New Orleans restaurant news unfolded in 2015 at what’s become its normal pace, which is to say relentless.

But between all the restaurant openings and closures, the chef changes and expansions, the New Orleans food world also produced some stories that marked departures from the script, and each spoke to something bigger.

These stories showed new perspectives on familiar facets of both the business and pleasure of dining, and in a city often portrayed as being in thrall to tried and true tradition they were examples of the innovation and changes that go into keeping our food culture vital.

All are nascent, and none have yet become sweeping game-changers. But they each show promise for the future. And so, among all the recaps, best-of lists and countdowns that are customary this time of year, they deserve another look too.

Chefs as mentors

As more restaurants keep opening, training more staff and helping promising talent rise through the ranks has become a pressing issue. This year, the Dickie Brennan & Co. restaurant group cooked up its own program to address it that essentially makes the age-old idea of in-house apprenticeships part of career path again, now framed for a busy, modern hospitality company. It started by assembling a team of veteran chefs specifically to serve in training and mentoring roles.

“These guys are elder statesmen, and we’re investing in them to help bring up the younger generation,” said Dickie Brennan.

The chefs in residence, as they’re known, include Rene Bajeux, who is among only a handful of chefs in the U.S. with the title of French Master Chef; Gunter Preuss, who was formally trained in Germany and was chef/owner of Broussard’s Restaurant for nearly 20 years; and Robert Gurvich, who worked with Wolfgang Puck, Daniel Boulud and Jean-Georges Vongerichten before returning to home to New Orleans this year. They joined Darin Nesbit and Gus Martin, two longtime members of the company’s culinary staff.

They’re guiding cooks and younger chefs at Brennan’s four restaurants through specialized training programs, from butchering to receiving.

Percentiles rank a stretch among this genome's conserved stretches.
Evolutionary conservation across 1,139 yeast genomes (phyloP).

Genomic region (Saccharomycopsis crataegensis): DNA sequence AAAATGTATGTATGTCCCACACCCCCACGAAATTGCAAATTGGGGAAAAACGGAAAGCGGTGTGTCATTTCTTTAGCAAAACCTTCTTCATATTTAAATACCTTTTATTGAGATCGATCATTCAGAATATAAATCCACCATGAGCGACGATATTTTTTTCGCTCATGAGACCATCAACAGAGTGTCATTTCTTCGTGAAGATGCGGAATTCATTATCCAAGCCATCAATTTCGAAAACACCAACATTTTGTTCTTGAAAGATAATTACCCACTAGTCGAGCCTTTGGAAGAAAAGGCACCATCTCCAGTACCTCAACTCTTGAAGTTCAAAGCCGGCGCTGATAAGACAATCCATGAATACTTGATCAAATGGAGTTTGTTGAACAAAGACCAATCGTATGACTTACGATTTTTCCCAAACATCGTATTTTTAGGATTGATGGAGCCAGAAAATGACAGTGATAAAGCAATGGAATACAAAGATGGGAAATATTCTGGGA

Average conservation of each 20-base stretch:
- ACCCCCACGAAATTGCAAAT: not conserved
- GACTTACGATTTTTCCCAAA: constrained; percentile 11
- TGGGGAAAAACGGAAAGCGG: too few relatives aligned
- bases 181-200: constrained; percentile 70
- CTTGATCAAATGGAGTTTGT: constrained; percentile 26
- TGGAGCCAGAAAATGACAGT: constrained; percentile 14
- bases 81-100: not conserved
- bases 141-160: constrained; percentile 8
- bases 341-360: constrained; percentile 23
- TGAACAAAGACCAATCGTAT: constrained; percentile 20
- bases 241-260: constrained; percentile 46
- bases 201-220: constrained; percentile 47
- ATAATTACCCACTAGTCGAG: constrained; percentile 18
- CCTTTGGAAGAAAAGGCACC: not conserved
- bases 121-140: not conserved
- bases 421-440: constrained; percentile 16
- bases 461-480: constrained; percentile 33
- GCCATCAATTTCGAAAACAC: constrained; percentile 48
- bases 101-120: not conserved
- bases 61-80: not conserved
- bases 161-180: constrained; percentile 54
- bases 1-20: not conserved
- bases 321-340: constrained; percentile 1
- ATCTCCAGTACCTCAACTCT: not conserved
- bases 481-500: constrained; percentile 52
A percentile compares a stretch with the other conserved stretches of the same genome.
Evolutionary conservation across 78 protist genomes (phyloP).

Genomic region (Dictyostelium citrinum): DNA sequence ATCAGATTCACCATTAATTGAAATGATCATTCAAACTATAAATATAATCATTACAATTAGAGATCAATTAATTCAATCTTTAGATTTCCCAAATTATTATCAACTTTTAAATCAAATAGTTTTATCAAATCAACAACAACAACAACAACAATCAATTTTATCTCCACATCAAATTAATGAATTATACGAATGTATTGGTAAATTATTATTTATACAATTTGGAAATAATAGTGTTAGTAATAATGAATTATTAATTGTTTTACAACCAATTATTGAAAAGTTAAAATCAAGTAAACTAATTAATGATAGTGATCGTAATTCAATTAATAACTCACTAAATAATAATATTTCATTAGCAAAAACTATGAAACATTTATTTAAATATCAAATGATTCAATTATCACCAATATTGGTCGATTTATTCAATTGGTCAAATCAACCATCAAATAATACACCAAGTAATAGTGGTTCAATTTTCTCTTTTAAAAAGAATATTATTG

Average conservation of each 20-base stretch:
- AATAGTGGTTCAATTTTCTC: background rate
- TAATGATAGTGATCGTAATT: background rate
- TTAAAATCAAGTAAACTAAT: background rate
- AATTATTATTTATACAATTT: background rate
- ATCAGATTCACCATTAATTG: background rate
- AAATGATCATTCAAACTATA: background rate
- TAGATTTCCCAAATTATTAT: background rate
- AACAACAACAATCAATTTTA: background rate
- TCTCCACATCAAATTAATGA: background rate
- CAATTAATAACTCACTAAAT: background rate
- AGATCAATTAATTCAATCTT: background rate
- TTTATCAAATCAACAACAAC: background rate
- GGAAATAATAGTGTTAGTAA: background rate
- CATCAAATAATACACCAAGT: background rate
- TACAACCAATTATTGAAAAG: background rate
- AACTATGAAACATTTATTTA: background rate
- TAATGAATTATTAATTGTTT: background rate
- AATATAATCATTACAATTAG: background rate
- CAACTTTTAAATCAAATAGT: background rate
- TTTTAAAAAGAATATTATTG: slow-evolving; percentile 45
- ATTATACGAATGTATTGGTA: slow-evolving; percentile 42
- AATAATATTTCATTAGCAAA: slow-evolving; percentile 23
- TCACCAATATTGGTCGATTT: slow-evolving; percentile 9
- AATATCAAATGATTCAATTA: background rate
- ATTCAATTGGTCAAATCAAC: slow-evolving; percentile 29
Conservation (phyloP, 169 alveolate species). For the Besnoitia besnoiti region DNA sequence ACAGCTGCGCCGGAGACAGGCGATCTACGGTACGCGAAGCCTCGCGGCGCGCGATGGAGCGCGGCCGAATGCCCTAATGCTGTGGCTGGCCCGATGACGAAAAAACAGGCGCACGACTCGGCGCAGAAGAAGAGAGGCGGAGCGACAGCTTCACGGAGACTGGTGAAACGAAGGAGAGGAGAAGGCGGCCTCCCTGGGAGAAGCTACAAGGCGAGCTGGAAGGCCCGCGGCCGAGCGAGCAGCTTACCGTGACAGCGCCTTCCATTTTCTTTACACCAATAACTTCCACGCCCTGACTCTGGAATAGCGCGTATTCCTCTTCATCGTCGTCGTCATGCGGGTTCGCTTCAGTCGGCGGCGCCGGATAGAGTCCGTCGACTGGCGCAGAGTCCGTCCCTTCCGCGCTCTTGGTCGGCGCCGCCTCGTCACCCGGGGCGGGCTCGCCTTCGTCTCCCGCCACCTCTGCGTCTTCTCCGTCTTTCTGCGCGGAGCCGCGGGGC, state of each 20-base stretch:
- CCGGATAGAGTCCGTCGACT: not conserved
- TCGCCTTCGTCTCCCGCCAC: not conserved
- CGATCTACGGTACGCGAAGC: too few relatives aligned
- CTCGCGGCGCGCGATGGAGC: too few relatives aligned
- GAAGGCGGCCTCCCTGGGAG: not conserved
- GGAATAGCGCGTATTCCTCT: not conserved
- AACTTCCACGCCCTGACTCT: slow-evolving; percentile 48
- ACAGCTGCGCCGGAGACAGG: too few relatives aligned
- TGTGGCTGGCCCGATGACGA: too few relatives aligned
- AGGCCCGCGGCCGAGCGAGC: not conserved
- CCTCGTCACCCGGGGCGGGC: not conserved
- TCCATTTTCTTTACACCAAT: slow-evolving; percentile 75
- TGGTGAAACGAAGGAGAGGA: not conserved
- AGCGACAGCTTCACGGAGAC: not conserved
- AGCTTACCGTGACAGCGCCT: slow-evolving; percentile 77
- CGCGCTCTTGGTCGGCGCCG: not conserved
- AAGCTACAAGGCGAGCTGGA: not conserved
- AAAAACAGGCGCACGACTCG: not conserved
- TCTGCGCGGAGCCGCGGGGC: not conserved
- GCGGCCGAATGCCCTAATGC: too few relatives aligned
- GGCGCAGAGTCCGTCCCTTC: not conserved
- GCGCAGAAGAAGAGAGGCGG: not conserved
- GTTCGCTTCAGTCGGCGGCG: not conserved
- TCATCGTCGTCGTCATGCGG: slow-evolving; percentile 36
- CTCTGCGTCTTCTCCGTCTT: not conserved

“Very often you end up with some very young people leading kitchens, and that’s accelerating as more chefs leave to open their own restaurants,” said Brennan. “Then you come across someone like Rene, like Robert, like Gunter, who tell you they don’t want to run a kitchen, they want to mentor and teach. We think it’s a great opportunity.”

From a food court, a step up

Contemporary food courts are a national trend, collecting many different eateries for a one-stop tour of casual eats. On the surface, the Roux Carré (2000 O.C. Haley Blvd.) seems to follow suit. But this new food court in Central City is also aimed at diversifying the ranks of entrepreneurs now building businesses in New Orleans’ booming food sector.

“You have folks out there with talent and a lot of drive but they don’t have access to capital or don’t have a wealthy uncle to get them started in the business,” said Phyllis Cassidy, founder of Good Work Network, the local nonprofit that developed Roux Carré . “This space is meant to overcome that.”

Good Work Network helps minorities and women develop their own businesses, with the goal of building a more equitable economy. Roux Carré is an extension of that mission banking on the appeal of street food.

The food court is a colorful, open-air cluster of individual stands around a central courtyard. The first class of vendors here are serving flavors from Jamaica and Honduras, from the down home local Creole tradition and in the style of modern, market-fresh, chef-designed dishes, along with fresh fruit sno-balls and juices.

Roux Carré offers vendors’ their own stands at below-market-rate leases, and they get coaching from the nonprofit on business skills. The hope is that they will outgrow the space, opening their stand for the next entrepreneur to get a start.